Write to Rory Jones at


14 responses to “Wall Street Journal’s article on bad working conditions in Emirates Airline

  • Anonymous

    I like who you tag in your posts, keep up the good work and dont stop!

    Liked by 1 person

  • Anonymous

    This company treats people like a dogs. They use very dirty language in the work place filthy language is used by the westerners and they get away. White people are like Gods. Shame on you! Emirates


  • tagha1

    Till now, I just can’t believe that a colleague was fired because of a comment on the blog….what a horrible stage that we’ve reached!!! You know what, If managers at EK namely the HR department wanted to resolve this, they could have reviewed and corrected the past but, seems that they are not going for that instead, they have put a new amendment to the “disciplinary” rules to fire the staff if found guilty of reading this blog…what a big excuse!! However, that proves to the whole world that whatever is written here, is correct and absolutely correct….and this is what would “ruin” the company…hiding the facts and never do anything to just change their strategy!!!

    The problem is, some HR managers cannot say no to other managers or line managers, they will fabricate and create a story hand in hand with (line) managers to terminate a staff just like this leaving the staff “wondering” and somewhat, believing the things that he didn’t do….and the worst part is, to who shall he/she talk to or complain to prove that he/she is innocent from what they claimed!!

    Part of HR job is to protect company rules and regulations and to protect the staff, if the HR is unjustifiable or prejudiced or even “putrefactive” what do you expect from that company!!! I have a good example of what am saying, how “inhuman” HR manager could be when he put his heads down to an “unprofessional” Line Manager to show his friendship and loyalty ignoring the facts and proofs that I put on his desk….but, who will doubt HR managers!!! You will read it very soon and be the judge however, I do apologize to “real” managers in this great company but, same have spoiled the name.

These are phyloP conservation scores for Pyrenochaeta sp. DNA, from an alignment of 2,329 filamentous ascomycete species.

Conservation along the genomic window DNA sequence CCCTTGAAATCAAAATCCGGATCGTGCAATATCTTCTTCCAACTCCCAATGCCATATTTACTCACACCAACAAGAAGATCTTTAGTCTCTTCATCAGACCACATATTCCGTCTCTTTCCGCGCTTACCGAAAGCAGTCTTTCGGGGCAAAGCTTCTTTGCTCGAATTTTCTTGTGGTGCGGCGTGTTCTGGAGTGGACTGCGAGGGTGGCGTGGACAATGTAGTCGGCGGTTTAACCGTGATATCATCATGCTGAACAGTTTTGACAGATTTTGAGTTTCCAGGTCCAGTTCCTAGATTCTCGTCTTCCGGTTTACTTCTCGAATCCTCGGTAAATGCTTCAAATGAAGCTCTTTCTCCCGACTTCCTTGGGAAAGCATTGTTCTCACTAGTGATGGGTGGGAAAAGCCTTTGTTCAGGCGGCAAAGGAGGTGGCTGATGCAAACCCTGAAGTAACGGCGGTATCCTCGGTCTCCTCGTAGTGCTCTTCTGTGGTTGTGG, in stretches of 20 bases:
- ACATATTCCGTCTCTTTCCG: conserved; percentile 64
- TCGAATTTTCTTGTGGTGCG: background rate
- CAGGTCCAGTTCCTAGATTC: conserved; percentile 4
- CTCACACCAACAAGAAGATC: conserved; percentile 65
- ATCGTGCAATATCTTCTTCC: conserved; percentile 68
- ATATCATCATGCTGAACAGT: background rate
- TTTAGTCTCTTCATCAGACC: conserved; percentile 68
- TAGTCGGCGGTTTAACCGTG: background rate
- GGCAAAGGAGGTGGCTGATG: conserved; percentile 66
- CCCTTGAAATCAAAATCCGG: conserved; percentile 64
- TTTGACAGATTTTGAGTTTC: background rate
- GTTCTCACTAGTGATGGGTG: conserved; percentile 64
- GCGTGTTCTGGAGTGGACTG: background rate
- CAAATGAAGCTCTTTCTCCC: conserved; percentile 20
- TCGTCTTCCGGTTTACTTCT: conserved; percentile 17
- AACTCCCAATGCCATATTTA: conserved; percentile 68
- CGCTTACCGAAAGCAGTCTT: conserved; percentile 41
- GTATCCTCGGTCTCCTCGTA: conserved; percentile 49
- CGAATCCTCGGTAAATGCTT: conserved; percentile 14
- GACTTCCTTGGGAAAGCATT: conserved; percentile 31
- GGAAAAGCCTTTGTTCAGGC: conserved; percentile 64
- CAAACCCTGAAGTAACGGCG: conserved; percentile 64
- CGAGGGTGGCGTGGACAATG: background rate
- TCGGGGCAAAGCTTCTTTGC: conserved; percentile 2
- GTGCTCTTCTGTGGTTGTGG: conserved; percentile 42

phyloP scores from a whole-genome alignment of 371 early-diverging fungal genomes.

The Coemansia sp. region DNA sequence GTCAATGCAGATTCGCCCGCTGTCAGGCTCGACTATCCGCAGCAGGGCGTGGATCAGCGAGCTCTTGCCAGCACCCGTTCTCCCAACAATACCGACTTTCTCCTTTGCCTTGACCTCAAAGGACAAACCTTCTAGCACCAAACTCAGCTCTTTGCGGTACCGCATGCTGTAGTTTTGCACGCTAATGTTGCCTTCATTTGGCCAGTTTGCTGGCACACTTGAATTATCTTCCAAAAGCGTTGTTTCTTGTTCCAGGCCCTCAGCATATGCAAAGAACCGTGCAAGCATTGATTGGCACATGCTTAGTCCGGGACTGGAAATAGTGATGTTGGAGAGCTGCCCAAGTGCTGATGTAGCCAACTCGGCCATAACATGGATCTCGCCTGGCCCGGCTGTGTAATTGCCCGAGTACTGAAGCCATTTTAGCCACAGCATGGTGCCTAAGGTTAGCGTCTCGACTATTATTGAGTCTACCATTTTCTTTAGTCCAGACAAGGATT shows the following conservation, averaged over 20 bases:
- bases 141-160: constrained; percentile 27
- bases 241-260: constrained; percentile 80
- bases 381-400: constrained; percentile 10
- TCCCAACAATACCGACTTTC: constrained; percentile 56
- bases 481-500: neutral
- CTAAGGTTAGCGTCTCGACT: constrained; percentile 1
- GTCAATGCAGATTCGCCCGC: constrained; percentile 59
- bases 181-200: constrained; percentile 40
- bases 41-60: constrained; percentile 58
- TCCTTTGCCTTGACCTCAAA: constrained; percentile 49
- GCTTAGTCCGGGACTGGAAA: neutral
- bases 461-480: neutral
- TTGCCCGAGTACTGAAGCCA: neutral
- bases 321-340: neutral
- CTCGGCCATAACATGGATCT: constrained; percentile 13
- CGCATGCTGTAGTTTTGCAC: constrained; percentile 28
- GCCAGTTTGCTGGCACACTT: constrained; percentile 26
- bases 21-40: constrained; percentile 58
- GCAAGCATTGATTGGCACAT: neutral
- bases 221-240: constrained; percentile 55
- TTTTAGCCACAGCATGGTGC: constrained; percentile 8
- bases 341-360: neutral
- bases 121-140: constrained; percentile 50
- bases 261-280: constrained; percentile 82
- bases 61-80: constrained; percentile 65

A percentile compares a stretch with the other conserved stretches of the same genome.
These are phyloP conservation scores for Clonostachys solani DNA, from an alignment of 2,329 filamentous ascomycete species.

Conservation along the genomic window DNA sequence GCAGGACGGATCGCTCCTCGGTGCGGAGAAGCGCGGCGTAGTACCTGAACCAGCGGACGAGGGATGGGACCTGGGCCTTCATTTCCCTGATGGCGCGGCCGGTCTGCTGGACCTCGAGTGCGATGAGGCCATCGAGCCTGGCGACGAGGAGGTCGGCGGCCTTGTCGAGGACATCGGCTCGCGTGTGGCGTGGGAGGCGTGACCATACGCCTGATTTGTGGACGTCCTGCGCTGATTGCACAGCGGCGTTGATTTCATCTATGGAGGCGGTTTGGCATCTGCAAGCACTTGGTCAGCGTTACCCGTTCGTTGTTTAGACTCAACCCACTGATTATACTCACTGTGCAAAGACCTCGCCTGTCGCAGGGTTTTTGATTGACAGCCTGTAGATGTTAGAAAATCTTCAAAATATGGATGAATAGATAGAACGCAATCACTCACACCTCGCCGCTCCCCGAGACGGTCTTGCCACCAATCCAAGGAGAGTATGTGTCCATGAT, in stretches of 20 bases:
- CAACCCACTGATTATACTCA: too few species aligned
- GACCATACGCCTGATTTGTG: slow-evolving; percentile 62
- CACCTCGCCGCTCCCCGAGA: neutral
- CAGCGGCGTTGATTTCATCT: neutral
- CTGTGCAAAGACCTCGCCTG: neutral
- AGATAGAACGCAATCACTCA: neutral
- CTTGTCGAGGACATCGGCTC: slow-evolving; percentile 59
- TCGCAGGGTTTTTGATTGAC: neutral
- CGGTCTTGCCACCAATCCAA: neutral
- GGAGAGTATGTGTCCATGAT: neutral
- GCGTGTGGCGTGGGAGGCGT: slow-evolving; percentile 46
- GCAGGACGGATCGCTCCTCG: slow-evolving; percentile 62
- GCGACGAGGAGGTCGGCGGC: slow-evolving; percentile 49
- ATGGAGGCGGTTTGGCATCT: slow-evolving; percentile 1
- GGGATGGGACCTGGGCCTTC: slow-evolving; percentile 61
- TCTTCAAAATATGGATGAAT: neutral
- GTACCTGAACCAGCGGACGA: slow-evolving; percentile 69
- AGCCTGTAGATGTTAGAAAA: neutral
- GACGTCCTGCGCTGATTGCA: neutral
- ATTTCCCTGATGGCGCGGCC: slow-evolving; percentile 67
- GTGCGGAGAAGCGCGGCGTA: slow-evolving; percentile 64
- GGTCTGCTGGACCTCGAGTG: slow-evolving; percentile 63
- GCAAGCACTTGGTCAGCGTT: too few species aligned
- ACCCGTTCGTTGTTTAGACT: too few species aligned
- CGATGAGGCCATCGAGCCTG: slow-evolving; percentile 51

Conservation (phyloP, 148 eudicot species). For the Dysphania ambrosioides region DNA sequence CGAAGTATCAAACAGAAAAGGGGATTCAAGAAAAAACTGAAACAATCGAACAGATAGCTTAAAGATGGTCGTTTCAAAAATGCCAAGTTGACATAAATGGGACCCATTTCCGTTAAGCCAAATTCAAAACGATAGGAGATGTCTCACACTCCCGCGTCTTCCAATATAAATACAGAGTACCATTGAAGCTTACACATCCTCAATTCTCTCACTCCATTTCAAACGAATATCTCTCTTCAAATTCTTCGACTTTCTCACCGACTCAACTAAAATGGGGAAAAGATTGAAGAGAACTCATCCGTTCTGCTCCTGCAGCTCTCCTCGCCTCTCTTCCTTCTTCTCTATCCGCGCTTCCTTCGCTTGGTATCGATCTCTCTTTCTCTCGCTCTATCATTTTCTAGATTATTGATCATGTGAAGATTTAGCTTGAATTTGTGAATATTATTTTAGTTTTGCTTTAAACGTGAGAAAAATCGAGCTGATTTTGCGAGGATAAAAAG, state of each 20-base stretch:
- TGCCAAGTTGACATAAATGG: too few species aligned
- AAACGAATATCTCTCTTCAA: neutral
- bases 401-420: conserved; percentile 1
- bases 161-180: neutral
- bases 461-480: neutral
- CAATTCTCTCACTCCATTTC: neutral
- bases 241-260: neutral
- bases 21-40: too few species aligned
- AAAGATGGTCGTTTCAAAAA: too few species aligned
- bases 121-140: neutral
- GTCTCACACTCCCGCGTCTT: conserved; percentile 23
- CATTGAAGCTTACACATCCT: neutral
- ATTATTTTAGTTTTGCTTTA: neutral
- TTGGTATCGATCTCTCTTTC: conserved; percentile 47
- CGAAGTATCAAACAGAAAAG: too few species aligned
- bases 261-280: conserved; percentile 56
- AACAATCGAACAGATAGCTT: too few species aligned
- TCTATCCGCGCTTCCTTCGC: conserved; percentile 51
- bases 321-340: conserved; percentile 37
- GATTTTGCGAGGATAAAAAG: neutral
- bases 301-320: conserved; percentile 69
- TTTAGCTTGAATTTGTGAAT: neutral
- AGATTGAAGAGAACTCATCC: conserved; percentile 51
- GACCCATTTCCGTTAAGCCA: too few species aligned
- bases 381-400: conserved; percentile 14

Its good that our voices have reached the western media eventually, it could have been sorted out longtime before but, they insisted on ignoring the facts and here is the first step for us after many attempts.

    Dragana, I am so sorry to hear about our colleague…let her write down her story so people can judge on what is happening behind the scene.


  • Anonymous

    Send the reporter your stories…I’m sure there is more to tell


  • Anonymous

    better yet…send him your rosters and emails


  • Anonymous

    Emirates is flying International Terrortist Dawood Ibrahim from Dubai to Karachi and back. Indian News channels have reported that on 26th Feb EK 0602/03 they flew his wife and him. Dawood is an international Terrorist and responsible for many terror attacks in India 1193 Mumbai bomb blast that killed so many people. He is wanted for terrorism and international crime and illegal businesses and trade. Emirates does all these unlawful things and gets away. Indians should boycott this airline, neither work for it nor be any of its customer


  • Anonymous

    Dear Dragana,

    I’m happy you found your own happiness however I’ve been an Emirates crew for theast year and a half! Being a cabin crew is not easy…Not inly Emirates but airlines in general are crazy to work for. I made friends along my first months and never were depressed. I know that lots of people are however if you keep spending your days being sleepless in your house and try not to go out you’ll become so one day! With this I am not accusing you of being so, it’s just that I’ve been complaining about a lot without realizing how much I had. Yes you get tired, yes departures times are crazy but life as a crew is different because you HAVE to make an effort to try meet people and do something! I have lots FG1 friends that are happy because on their days off or after flights they do something like watersports or go out for clubbing or drinks,lunch, dinner trying not to stay home too much! I had been struggling with my flatmates because It was my first livingalone experience and yes sometimes I wanted to shoot them but I could have moved! Also management is not amazing, but I KNOW Hassan El Dimassi, he is one of the most amazing managers we have.